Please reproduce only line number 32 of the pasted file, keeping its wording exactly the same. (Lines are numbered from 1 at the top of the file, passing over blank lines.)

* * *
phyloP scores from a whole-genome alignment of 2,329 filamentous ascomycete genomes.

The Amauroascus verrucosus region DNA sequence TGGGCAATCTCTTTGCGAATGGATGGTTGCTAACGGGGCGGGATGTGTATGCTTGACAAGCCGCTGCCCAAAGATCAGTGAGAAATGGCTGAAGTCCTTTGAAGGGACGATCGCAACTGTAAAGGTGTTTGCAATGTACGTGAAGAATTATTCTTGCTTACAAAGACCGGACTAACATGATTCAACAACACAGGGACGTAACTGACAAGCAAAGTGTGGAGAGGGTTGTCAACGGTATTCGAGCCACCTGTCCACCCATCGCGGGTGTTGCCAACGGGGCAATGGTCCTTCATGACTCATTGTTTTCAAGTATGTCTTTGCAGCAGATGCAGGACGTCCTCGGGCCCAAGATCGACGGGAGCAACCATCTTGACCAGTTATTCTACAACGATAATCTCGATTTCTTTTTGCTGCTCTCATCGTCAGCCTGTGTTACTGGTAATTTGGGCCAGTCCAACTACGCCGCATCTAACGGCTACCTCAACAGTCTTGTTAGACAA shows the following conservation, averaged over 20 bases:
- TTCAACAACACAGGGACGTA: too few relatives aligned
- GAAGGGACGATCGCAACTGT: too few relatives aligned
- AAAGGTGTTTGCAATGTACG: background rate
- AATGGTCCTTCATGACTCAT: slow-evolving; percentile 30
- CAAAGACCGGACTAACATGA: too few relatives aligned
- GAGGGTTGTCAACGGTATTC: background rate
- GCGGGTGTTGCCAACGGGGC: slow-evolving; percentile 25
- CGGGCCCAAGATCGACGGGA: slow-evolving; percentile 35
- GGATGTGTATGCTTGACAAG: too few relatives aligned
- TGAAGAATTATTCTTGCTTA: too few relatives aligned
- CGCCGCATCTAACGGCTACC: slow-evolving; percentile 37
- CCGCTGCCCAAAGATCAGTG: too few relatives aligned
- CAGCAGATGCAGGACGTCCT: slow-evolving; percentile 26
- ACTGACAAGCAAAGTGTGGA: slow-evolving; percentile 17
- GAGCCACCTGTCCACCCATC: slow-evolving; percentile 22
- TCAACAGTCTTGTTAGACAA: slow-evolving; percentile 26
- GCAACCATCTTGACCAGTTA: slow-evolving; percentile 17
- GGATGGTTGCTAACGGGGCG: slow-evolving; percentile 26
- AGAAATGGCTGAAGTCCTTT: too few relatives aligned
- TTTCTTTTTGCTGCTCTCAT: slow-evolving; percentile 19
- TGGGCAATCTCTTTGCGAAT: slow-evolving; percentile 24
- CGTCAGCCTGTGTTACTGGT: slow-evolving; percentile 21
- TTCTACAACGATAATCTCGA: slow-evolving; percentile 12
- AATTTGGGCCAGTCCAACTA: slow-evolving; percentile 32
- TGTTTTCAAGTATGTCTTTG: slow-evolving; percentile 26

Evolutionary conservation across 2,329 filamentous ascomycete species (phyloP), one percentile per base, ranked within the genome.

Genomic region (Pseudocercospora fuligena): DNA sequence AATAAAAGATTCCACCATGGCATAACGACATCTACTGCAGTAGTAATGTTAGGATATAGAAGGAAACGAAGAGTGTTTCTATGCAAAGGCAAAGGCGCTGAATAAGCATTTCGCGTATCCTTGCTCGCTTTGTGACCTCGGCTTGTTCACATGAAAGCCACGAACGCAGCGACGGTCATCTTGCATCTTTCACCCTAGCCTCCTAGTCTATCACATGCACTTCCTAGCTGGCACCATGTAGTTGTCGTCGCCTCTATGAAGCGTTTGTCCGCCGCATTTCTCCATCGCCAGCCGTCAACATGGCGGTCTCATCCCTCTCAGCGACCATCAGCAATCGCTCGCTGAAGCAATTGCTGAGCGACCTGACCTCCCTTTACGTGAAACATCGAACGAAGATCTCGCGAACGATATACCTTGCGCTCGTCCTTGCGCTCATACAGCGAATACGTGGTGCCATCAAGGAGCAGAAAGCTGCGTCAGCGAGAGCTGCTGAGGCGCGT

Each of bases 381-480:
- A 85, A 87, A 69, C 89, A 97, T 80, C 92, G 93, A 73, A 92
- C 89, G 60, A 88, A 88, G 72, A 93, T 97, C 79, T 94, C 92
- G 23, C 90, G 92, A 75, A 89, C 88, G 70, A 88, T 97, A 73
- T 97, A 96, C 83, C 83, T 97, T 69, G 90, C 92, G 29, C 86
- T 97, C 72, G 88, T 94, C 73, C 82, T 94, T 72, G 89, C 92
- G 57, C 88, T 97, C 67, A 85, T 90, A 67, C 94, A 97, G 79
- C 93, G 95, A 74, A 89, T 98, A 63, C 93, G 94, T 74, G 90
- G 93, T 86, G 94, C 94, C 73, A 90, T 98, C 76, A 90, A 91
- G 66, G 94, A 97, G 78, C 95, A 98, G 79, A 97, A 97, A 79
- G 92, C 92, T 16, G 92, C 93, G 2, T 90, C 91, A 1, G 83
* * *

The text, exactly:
- C 89, G 60, A 88, A 88, G 72, A 93, T 97, C 79, T 94, C 92